It is sometimes said that the smarter the person, the truly sillier their actions. This can possibly be explained by the fact that, because they ‘know’ they are clever, or smart, they have no-one to tell them that they are about to do an entirely silly thing, because, by being themselves so smart, they cannot rely on anyone’s experiences but their own.
As I have maybe mentioned, I did a stint as a Project Engineer at the National Gallery, involved in installing air-conditioning into eight-odd huge rooms of the gallery proper. My work was fairly straightforward, supervising the installation of ductwork, fans, silencers, control systems, but the fascinating part, for me, was viewing not only the works, paintings, sculptures inside, it was also the people I came into contact with in London some thirty-odd years ago. There were always people sleeping rough, in doorways, or beneath rail or road bridges. Their stories? There were probably as many stories as people; but I came across one young couple as I walked in early, crossing Trafalgar Square and moving around the rear of the gallery. There was an hot air exhaust fan outlet next to a gate, and they had been sleeping, on the pavement, in amongst the pigeons, on a bitter cold January morning, wrapped in heavy plastic sheeting and various coats. The youngster was blinking in the early morning light as I stopped, and asked him how long he and his girl had been sleeping rough? He replied, ‘About two months’. I told him to wait until around ten o’clock, and I would be back; and went in to my job site inside the gallery.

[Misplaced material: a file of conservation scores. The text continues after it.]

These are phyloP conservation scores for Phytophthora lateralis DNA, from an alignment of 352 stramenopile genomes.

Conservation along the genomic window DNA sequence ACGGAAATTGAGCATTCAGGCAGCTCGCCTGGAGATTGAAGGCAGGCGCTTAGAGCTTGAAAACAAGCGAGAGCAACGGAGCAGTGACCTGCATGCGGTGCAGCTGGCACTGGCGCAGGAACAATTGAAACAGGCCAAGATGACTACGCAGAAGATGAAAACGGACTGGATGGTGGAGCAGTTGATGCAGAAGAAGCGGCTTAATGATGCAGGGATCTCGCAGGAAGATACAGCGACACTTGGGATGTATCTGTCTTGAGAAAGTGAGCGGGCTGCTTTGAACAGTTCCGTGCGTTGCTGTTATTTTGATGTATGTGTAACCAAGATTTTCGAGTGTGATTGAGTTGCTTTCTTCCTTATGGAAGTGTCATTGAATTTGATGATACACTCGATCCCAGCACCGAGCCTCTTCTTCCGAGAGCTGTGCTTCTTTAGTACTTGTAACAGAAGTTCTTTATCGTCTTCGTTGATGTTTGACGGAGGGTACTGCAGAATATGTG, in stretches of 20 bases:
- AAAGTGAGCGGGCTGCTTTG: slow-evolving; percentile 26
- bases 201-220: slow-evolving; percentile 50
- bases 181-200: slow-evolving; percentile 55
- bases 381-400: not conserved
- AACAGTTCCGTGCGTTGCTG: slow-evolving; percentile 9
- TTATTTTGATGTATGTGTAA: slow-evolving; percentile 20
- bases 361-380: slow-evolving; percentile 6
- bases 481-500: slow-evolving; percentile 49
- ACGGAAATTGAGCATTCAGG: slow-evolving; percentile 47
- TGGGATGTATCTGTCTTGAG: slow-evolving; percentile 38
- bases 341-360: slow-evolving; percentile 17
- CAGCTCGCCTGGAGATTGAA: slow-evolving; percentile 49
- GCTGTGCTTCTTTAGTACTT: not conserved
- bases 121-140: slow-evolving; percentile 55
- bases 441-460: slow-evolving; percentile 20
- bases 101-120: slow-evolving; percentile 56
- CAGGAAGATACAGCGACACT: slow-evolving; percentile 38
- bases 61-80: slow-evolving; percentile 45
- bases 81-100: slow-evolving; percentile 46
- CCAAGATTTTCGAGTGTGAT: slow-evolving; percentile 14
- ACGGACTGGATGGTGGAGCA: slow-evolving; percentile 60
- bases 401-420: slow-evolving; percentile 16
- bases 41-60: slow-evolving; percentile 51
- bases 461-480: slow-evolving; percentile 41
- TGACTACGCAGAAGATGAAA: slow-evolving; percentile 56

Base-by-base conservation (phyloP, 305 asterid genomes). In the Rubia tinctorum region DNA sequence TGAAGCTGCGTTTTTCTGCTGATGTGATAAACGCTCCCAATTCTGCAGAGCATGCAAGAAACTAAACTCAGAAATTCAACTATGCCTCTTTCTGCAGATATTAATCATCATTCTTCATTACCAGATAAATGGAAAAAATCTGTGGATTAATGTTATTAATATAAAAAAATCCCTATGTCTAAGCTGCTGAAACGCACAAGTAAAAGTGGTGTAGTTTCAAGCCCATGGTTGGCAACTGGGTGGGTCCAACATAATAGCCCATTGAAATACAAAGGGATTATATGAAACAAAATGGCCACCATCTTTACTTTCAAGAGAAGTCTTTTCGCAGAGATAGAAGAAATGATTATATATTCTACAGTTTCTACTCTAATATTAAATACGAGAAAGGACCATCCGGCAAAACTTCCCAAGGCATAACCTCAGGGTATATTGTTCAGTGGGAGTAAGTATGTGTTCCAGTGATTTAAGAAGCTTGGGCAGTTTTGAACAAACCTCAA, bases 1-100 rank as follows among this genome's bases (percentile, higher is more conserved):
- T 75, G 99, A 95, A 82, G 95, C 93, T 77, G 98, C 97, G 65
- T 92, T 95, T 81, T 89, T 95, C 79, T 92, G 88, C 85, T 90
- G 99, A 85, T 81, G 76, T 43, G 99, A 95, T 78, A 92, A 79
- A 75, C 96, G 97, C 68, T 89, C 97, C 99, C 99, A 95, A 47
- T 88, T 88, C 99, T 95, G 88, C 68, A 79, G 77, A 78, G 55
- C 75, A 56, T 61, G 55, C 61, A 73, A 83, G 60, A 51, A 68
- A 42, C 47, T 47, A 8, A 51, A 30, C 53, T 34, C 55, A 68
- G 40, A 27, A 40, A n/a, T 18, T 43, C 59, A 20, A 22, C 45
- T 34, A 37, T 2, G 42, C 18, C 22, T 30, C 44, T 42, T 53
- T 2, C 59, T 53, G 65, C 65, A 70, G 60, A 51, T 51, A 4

Ten a.m. prompt, I came out, and they were still seated next to the railings; I motioned them up, and took them both to a fast-food joint called ‘The Golden Egg’, they probably don’t exist any more: things change fast in London. I bought them two breakfasts each, and talked about nothing, because their stories were none of my business. I left them polishing the plates, and finishing the coffee. I, strangely enough, was struck by the sheer vulnerability and, at the same time, strength, of this couple who weren’t afraid to stick together no matter what. I never saw them again. They might be still together, it is possible that they split; but somehow I doubt it; because theirs was an inner strength there which one doesn’t often see. I bought them breakfast, wished them well, and left their lives to carry on with mine; as it should be, for we must all make our decisions ourselves, plough our own furrows, and let fate decide the rights and wrongs. Why stop and help a couple of strangers? Why indeed!
Which is what the stupid, daft, clowns named Peter and Tracey Wilkinson did not do when they instead did all they could to help homeless Aaron Barley – providing him with food, shelter and even a job after Tracey spotted him begging outside a Tesco supermarket. For their kindness, for their totally unthinking stupidity in offering this unknown beggar both help and a home: Tracey and her son were stabbed to death, and Peter suffered six stab wounds. As I remarked: the smarter the person, the truly sillier their actions.